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ERB’s investment operations doing well

Copyright © 2017 Albuquerque Journal

A guest editorial in the Nov. 29 edition of the Albuquerque Journal made several assertions about inadequacies in the investment operations of New Mexico’s public pension funds, the Educational Retirement Board (ERB) and Public Employees Retirement Association (PERA).

In order to address this, let’s start at the top. The stated mission of the ERB is: “Providing secure retirement benefits for New Mexico’s Educational retirement system.” That mission informs and guides all of our activities, including investing. Our board performs its fiduciary duties in this regard by setting our investment allocation and approving investments that will fund our members’ retirement benefits. We invest solely for the benefit of the participants in the fund. Our strategies reflect this mission. We do not invest for the benefit of anyone else, including the governor. Any innuendo to the contrary is flat-out wrong.

The guest op-ed suggests that the funds should be invested in low-cost index funds that represent stock and bond market indexes. We believe that is appropriate for some asset classes and in fact invest in some stock market indexes. A strategy of only investing in market indexes worked well in the bull market of the recent past. Unfortunately, we can’t invest in yesterday’s returns; we must deal with expected future returns. ERB follows a common practice for public pension plans in conducting regular asset allocation reviews. This process entails projecting future returns, volatilities, manager fees, and correlations for various public and alternative asset classes. Our projections lead us to the conclusion that for at least the next few years, stocks will produce lower returns than they have in the past. The results of this review show that the expected return of a portfolio largely represented by market indexes of 65 percent stocks, 30 percent bonds, and 5 percent real estate is expected to result in a return of 5.5 percent over the next 5 to 7 years, short of our required 7.25 percent return. Instead of relying just on stocks and bonds, we feel adequate returns must be sought from a diverse variety of sources, and our portfolio is deployed accordingly. The expected return of our portfolio, after the payment of manager fees, is 7.6 percent. The details of this review conducted in 2016 are available on our website:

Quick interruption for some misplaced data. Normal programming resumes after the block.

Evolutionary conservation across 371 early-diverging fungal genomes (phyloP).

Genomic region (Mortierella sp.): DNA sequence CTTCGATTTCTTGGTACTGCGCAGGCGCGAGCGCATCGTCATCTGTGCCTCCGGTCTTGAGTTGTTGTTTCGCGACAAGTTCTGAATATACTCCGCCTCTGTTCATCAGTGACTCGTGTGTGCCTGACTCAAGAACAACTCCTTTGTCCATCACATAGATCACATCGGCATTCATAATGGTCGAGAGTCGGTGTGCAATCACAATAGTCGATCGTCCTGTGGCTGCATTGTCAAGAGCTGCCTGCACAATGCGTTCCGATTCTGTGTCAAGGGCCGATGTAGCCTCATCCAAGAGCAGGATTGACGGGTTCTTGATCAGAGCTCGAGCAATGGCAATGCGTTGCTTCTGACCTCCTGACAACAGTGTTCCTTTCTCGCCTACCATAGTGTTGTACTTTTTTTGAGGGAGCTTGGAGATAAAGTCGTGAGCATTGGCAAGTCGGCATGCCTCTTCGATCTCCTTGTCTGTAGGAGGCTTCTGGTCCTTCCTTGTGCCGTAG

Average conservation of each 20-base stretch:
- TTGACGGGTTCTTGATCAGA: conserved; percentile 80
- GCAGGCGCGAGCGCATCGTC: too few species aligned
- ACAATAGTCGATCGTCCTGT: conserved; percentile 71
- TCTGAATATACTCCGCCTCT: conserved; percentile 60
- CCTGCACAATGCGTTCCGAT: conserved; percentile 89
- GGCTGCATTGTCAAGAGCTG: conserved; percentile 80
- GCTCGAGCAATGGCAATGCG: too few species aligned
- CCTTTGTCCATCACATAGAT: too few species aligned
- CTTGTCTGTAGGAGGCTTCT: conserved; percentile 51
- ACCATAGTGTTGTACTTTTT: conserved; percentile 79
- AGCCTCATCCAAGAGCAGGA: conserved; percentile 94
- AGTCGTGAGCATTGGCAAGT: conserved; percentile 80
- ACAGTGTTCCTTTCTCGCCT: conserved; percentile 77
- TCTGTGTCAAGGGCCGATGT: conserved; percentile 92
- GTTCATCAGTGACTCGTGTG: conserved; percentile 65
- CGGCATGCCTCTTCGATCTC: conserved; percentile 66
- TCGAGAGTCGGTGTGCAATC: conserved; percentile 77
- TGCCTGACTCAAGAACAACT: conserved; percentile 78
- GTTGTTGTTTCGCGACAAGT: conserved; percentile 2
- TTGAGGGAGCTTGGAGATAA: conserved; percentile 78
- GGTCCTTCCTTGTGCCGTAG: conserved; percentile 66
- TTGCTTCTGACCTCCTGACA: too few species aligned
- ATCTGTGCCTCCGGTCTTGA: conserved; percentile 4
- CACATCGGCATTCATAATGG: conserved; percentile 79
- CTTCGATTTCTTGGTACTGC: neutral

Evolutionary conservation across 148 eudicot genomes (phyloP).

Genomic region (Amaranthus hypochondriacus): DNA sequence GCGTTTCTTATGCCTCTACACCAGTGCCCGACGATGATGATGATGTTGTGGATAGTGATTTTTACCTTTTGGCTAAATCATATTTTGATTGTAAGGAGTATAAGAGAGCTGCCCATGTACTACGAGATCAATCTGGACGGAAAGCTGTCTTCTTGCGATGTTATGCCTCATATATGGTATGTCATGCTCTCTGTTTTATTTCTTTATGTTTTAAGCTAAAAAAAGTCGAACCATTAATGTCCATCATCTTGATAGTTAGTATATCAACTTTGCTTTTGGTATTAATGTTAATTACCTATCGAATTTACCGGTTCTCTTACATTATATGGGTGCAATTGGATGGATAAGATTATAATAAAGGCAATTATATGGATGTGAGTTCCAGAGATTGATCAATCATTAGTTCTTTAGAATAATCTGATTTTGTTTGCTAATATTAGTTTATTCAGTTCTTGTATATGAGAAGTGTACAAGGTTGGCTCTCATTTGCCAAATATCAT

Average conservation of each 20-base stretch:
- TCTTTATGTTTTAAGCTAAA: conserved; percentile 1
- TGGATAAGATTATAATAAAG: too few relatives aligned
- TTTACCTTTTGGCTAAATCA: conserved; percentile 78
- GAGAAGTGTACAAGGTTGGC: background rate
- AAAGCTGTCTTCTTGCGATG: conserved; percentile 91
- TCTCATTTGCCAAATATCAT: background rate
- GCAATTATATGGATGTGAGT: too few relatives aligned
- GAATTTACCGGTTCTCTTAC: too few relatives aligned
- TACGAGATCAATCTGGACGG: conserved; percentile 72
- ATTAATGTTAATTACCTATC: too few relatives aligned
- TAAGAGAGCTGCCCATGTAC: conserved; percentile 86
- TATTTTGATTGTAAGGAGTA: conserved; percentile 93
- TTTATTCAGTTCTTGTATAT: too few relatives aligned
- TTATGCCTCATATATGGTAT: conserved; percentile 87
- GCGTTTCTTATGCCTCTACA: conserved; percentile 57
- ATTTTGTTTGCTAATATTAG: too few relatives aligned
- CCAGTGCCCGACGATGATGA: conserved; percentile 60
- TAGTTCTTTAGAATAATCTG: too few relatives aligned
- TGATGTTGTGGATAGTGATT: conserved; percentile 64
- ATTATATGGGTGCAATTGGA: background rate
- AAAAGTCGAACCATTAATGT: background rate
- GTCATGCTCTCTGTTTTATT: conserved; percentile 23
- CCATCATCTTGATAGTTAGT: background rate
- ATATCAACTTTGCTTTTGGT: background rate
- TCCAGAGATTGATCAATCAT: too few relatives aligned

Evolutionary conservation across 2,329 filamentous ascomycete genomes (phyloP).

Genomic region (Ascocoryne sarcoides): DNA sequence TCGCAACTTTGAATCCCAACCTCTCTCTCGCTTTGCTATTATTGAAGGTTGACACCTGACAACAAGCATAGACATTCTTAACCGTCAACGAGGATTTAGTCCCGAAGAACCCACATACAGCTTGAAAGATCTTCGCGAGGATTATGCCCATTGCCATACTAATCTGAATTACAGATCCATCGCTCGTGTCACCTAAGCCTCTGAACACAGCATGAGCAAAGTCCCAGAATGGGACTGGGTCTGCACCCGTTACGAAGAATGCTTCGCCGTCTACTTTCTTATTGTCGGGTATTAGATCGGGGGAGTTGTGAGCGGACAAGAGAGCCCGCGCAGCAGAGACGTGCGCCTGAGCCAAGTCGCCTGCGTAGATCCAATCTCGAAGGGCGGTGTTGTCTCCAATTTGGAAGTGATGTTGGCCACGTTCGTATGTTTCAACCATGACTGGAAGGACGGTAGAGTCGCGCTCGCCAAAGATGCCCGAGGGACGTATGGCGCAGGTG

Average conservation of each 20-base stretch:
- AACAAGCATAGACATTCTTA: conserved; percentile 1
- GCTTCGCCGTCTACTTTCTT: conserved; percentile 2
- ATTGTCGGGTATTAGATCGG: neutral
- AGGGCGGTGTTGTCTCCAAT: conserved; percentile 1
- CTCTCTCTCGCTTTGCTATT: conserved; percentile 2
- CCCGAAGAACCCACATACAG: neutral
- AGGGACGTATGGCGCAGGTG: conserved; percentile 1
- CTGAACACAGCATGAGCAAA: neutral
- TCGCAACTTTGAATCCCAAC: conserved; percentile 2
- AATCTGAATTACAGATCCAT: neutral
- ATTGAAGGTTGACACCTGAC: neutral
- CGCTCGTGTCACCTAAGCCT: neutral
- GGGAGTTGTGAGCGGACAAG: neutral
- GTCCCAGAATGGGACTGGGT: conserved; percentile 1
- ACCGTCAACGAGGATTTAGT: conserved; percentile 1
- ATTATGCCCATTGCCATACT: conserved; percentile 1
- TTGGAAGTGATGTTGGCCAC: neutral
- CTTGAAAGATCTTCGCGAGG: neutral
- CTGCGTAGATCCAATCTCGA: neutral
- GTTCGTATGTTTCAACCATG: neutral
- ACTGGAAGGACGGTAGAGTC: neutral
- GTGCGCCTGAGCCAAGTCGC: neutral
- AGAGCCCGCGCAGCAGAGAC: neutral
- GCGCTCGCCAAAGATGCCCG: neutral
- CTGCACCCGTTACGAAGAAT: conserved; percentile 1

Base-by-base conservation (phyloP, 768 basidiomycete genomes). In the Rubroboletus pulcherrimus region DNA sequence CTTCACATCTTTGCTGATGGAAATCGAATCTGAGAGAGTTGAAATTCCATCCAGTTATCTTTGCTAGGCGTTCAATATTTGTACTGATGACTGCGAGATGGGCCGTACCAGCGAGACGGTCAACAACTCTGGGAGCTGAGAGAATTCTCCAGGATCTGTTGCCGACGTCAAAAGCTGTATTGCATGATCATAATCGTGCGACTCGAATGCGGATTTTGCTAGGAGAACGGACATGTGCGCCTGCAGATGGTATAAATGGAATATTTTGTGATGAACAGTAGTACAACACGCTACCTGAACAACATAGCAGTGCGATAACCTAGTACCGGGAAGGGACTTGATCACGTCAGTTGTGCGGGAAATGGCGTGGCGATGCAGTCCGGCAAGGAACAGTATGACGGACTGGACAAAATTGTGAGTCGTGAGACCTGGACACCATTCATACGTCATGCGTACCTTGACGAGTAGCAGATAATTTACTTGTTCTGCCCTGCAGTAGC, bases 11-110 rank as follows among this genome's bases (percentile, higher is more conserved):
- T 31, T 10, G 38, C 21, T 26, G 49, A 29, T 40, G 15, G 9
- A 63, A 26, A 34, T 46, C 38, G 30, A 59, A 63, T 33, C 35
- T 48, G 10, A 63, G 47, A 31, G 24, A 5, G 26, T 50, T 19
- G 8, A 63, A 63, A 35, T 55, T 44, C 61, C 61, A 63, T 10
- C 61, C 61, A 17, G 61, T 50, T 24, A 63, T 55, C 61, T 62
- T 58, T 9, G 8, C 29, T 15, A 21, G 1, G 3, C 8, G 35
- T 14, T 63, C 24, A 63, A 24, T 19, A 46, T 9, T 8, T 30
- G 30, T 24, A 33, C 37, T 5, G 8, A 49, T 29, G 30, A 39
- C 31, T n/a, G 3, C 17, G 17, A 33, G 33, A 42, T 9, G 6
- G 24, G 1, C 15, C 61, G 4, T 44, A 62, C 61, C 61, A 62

The op-ed goes on to allege that the ERB fund has somehow “underperformed” in the past five years. We beg to differ. We publish quarterly performance reports on our website. For the five-year period ending June 30, our portfolio returned 8.7 percent per year, after the payment of manager fees, while a global market index of 60 percent stocks and 40 percent bonds only returned 6.3 percent. Actual performance by the ERB portfolio resulted in more than a $1 billion advantage over the index portfolio over those five years. We can also compare the ERB portfolio performance to other U.S. public pension funds. Here as well, ERB does better than the median fund return in all periods longer than a year. Like many of the claims in the op-ed, the claim of underperformance has no actual basis in fact.

Regarding manager fees, while they are important, they are not the most important factor; the net return is the most important factor. That is the focus of our strategy.

ERB does use two strategies to mitigate fees to the extent possible, however. We manage about 27 percent of our assets internally, some in index funds, at a fraction of the cost of external management. We also employ co-investment and separate account structures in high-cost asset classes at half the regular cost. Together, these strategies save about $25 million in fees annually.

In closing, the ERB prudently invests its funds for the sole benefit of the members of our plan. We do so in the best manner possible given the ERB’s circumstances and expected market conditions.